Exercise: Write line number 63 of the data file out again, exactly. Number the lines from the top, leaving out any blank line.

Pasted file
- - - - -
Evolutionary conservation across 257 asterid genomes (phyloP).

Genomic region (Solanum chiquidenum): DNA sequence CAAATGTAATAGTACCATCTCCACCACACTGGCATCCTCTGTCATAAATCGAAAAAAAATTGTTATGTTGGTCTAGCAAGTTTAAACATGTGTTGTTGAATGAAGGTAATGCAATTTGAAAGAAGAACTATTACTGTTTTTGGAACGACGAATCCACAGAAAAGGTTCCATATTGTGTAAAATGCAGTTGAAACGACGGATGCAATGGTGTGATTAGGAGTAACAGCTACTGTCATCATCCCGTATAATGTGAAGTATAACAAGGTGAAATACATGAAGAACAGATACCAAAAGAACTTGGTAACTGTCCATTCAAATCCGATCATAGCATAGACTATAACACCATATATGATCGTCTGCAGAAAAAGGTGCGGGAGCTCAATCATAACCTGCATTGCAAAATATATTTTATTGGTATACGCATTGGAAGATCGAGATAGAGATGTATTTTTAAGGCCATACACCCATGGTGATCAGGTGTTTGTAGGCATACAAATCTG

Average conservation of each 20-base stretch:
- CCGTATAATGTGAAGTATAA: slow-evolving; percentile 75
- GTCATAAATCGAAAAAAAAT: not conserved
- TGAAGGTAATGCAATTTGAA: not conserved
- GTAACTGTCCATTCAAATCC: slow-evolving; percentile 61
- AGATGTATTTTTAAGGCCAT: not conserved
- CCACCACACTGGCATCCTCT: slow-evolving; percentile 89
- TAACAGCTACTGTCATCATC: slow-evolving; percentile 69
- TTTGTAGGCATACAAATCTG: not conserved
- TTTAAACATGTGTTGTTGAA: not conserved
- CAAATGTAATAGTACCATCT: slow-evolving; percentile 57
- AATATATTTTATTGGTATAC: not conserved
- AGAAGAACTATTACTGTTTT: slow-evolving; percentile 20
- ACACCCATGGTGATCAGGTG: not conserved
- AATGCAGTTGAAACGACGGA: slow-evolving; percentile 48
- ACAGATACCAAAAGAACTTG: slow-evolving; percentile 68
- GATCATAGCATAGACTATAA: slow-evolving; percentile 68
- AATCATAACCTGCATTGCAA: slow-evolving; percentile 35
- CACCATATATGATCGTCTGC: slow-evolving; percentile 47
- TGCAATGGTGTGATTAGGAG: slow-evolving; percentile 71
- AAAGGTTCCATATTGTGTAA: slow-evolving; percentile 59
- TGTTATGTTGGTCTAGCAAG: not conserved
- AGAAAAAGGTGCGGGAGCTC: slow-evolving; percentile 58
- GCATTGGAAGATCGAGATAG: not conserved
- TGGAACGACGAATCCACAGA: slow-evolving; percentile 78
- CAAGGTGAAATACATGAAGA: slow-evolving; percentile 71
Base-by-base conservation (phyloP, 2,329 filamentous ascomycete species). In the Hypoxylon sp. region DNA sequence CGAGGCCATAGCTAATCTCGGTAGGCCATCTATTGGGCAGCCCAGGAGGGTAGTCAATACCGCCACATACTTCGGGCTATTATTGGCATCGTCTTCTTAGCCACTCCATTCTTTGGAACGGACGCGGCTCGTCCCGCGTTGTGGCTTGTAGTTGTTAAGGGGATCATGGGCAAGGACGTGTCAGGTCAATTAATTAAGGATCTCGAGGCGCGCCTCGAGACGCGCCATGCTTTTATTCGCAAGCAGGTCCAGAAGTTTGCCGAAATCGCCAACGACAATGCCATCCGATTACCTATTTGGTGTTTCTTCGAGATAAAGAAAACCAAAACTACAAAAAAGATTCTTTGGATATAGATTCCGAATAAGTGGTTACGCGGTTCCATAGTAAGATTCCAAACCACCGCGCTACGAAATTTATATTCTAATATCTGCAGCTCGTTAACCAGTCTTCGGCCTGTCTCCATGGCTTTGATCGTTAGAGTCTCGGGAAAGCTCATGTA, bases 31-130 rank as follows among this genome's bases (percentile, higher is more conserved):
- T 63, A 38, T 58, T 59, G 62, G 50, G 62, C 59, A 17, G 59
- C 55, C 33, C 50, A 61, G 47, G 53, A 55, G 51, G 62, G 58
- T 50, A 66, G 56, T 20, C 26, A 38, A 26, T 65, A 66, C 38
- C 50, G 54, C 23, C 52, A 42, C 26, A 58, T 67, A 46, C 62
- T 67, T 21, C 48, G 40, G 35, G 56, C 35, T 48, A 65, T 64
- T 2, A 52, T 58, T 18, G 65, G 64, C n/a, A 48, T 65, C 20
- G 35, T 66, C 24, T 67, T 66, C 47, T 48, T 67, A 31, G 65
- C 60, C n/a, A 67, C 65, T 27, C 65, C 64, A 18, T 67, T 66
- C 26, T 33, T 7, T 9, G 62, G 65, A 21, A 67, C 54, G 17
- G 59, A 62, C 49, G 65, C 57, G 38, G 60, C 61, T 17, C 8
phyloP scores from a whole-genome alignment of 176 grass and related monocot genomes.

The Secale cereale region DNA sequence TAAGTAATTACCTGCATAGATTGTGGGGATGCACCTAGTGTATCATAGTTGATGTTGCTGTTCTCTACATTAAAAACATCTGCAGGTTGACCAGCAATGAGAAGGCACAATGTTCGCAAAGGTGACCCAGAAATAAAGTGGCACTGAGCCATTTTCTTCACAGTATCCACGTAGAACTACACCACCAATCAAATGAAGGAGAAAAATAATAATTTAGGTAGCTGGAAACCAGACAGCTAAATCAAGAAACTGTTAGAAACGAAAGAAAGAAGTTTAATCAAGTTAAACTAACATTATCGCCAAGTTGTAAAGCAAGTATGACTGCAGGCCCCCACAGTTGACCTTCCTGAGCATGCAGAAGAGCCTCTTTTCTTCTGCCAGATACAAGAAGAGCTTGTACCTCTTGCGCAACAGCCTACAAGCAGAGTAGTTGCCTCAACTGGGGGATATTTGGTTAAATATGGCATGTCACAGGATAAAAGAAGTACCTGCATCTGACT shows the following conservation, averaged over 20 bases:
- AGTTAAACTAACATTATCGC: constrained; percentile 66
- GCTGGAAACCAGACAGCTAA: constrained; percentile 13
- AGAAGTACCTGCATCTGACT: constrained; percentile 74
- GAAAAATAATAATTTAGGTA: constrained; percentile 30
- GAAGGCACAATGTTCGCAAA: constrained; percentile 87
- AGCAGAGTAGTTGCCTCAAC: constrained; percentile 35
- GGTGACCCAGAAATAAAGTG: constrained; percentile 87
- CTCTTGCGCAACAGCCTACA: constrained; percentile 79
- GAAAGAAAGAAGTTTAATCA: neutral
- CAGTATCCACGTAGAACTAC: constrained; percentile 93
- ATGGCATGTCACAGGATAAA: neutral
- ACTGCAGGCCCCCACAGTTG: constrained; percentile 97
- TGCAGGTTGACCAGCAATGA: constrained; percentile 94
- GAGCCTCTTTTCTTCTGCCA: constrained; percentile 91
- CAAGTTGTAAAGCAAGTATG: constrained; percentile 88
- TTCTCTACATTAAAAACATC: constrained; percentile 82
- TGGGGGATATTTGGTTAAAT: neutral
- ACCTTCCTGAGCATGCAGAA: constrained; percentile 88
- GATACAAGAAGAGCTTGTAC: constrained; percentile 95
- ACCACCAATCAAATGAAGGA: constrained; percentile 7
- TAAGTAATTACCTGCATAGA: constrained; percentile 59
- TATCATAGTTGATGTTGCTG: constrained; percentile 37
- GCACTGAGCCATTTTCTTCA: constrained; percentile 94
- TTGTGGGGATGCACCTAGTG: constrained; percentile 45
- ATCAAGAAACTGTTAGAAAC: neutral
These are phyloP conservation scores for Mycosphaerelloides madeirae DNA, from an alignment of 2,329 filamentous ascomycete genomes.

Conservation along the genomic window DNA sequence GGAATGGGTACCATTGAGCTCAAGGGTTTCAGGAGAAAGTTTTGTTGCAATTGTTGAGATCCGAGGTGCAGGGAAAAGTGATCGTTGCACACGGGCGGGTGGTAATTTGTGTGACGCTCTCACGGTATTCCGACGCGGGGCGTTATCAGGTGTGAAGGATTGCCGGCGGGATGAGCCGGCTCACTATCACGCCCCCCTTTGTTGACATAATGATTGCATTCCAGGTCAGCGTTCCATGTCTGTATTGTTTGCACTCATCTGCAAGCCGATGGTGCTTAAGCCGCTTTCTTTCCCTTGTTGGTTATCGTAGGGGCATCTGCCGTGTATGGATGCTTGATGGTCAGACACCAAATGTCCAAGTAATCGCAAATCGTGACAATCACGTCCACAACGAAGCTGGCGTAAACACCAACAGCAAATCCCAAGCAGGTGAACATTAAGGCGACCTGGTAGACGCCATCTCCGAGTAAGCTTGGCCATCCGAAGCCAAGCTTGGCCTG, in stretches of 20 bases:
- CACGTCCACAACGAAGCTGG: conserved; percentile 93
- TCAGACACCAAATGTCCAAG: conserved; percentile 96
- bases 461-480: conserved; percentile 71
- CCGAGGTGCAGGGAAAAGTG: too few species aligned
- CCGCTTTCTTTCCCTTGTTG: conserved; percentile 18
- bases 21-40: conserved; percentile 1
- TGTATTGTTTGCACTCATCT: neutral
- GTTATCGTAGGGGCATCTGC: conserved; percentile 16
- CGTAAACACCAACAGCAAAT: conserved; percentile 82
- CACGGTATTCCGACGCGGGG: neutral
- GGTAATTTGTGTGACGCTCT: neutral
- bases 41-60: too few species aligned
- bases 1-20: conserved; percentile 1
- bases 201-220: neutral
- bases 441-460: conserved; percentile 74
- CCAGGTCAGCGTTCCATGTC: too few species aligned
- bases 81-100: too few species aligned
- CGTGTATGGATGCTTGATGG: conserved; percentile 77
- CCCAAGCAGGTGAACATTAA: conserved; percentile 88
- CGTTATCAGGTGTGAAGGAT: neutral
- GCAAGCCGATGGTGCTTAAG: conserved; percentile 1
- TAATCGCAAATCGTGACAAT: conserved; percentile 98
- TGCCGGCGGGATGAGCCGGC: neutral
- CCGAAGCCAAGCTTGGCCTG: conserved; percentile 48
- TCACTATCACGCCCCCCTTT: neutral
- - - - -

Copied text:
- TATCATAGTTGATGTTGCTG: constrained; percentile 37